FIFA 2023 Women’s World Cup Host To Be Named June 25

The host of the FIFA Women’s World Cup in 2023 will be revealed June 25, the world football governing organization announced Thursday amid concerns that the COVID-19 pandemic might delay the process.  The decision will be made during an online meeting of the FIFA Council and will remain “objective and transparent.”

(Photo: FIFA)

(Photo: FIFA)

The announcement was originally scheduled to take place at the FIFA council meeting planned for June 5 in Ethiopia’s Addis Ababa, but that gathering has since been postponed to September 18 and will instead be an online conference.

As part of its commitment to transparency, FIFA will release evaluation reports of the bids online in early June, and individual member votes will be published on FIFA’s website after the result is made public.  Past elections for hosts of the World Cup have been mired in controversy and allegations of vote buying leading to several criminal charges.

“FIFA remains committed to implementing the most comprehensive, objective and transparent bidding process in the history of the FIFA Women’s World Cup,” FIFA Secretary General Fatma Samoura said in a statement.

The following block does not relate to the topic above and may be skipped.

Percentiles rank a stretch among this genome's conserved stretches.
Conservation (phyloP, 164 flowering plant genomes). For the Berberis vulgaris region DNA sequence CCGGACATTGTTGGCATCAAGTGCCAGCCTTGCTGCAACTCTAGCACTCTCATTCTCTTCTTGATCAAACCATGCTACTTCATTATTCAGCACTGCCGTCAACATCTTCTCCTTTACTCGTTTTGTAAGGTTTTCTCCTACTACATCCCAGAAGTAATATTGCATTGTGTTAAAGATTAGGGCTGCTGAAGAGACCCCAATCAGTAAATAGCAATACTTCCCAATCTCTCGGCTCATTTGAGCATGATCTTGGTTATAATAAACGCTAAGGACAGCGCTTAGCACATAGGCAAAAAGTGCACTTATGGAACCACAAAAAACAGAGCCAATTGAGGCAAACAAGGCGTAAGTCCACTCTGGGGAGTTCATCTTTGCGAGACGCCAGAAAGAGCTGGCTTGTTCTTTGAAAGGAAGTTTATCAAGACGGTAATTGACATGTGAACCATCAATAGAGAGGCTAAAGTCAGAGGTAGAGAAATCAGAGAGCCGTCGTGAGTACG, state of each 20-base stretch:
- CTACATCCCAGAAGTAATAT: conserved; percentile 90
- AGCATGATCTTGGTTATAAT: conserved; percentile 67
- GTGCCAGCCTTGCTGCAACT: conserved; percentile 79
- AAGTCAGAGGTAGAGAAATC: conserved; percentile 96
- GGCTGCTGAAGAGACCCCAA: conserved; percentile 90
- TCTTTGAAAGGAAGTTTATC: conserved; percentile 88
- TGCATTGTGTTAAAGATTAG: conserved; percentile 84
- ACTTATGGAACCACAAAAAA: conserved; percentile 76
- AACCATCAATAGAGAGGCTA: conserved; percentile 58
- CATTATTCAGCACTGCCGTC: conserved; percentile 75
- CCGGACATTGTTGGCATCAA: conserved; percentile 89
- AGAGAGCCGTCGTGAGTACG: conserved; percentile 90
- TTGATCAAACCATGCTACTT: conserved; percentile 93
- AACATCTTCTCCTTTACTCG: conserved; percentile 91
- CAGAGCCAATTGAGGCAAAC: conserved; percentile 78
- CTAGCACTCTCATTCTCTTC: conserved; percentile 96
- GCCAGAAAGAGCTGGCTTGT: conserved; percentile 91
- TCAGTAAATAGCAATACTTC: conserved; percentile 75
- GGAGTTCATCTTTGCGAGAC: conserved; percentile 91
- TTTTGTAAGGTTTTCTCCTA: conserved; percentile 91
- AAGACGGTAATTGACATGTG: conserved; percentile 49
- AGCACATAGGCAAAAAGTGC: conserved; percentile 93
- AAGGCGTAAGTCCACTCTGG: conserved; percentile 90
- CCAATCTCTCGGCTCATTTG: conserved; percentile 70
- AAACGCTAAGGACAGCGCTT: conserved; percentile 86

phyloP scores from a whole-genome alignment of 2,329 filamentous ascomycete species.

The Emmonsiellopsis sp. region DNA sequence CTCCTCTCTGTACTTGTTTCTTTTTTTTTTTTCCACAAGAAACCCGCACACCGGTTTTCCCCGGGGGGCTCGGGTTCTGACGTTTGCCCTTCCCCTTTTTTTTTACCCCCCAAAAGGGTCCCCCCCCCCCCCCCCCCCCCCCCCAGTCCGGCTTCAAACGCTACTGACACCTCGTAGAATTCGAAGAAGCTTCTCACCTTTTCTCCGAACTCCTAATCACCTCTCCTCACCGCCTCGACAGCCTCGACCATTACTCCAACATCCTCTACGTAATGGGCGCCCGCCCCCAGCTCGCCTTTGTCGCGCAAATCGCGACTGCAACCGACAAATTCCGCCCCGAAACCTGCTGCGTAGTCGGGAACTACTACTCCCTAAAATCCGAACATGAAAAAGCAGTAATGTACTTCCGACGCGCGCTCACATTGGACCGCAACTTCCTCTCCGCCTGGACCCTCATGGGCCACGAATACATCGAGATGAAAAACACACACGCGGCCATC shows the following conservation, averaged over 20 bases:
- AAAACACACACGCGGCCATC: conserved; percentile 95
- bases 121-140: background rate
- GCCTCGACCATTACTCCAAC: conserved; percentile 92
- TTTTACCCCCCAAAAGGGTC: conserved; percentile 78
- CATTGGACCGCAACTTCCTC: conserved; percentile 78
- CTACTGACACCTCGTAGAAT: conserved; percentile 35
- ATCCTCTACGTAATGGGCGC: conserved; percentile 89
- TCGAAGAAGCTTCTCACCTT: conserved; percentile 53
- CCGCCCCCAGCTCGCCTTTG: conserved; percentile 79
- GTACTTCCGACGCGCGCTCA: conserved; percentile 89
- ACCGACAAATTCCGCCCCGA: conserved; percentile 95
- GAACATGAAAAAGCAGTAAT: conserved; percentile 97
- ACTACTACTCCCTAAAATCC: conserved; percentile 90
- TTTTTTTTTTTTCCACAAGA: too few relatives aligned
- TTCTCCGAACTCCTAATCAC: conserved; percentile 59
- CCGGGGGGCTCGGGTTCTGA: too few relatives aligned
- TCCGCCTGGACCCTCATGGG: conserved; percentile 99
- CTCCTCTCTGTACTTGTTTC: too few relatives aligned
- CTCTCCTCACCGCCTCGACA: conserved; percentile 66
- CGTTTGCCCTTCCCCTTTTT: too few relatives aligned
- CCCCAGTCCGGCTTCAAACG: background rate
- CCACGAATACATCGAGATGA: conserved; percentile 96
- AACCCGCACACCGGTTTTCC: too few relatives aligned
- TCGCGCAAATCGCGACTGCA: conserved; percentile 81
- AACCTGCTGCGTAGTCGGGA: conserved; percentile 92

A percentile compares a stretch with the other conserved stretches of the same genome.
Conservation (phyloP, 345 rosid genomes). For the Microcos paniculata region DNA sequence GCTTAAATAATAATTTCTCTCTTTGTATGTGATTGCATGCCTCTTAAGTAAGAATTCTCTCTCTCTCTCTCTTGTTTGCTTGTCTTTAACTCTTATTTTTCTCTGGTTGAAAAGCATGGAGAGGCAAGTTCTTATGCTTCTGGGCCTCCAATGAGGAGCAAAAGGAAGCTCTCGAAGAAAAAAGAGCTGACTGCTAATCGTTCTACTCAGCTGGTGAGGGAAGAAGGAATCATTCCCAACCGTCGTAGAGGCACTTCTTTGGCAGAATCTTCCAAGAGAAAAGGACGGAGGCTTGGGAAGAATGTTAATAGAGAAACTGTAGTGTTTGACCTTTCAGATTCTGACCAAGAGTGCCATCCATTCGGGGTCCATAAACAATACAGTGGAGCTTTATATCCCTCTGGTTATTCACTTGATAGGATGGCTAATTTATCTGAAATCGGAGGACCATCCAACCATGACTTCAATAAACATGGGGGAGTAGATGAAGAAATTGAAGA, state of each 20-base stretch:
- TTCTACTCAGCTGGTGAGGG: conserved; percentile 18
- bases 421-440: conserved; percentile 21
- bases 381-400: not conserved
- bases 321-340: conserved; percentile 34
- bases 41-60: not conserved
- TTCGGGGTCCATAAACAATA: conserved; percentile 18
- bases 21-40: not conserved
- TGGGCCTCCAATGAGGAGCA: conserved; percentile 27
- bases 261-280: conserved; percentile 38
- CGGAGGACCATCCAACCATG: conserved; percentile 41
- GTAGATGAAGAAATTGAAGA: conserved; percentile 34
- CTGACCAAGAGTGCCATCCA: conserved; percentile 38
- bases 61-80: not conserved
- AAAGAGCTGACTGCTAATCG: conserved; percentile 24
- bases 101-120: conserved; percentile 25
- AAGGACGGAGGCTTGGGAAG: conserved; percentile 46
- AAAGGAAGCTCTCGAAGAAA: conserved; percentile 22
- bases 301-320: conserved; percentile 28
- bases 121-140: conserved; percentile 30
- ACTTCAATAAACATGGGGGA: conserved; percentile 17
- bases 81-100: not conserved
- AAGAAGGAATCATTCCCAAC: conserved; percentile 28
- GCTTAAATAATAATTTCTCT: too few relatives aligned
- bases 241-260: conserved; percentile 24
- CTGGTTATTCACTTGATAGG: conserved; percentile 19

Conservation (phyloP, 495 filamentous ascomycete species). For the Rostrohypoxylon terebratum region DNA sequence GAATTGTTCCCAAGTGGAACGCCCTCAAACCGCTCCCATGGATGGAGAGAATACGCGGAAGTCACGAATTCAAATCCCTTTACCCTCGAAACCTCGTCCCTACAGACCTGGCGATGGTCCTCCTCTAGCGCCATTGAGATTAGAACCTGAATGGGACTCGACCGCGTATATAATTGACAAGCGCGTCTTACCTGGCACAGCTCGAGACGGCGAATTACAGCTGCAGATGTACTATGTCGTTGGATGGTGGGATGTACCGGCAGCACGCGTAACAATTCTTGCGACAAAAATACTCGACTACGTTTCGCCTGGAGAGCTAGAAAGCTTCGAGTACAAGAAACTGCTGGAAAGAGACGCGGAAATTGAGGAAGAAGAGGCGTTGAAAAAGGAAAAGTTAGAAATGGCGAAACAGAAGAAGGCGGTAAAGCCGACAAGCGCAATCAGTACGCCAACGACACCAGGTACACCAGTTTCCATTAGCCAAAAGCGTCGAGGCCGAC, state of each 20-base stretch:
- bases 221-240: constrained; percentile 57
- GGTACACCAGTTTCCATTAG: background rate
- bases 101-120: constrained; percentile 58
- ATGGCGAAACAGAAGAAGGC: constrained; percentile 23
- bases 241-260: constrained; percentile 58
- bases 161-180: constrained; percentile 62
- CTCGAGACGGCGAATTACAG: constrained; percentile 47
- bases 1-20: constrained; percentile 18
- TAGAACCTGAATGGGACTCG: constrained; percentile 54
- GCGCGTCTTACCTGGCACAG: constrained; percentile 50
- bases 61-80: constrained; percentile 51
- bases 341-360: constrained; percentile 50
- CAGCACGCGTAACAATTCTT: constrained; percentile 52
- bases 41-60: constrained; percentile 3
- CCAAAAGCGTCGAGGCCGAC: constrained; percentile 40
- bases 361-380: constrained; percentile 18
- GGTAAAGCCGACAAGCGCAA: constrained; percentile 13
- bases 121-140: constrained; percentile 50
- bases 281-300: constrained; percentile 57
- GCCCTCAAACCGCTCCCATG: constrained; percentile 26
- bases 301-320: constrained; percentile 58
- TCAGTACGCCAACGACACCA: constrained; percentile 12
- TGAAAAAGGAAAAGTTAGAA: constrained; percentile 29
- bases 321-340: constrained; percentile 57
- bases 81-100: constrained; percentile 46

“This is part of our overall commitment to women’s football that, among other things, will see FIFA invest USD $1 billion in women’s football during the current cycle.”

With four bids, FIFA claims this 2023 campaign is “the most competitive bidding process in the history of the FIFA Women’s World Cup.”

In contention are bids from Brazil, Colombia, Japan and jointly by Australia and New Zealand.

Member federations from Argentina and South Africa also expressed interest, along with a joint application by North and South Korea, but ultimately these bids were never forwarded.

France hosted the most recent edition in 2019.  The 2023 tournament is set to accommodate a record-breaking 32 nations competing for the global prize.

Robert Livingstone

About Robert Livingstone

Robert Livingstone is a senior editor, award-winning journalist and author, covering Olympic bid business as founder of GamesBids.com as well as providing freelance support for print and Web publications around the world. He is a member of the Olympic Journalists Association and the International Society of Olympic Historians. Follow him @enotsgnivil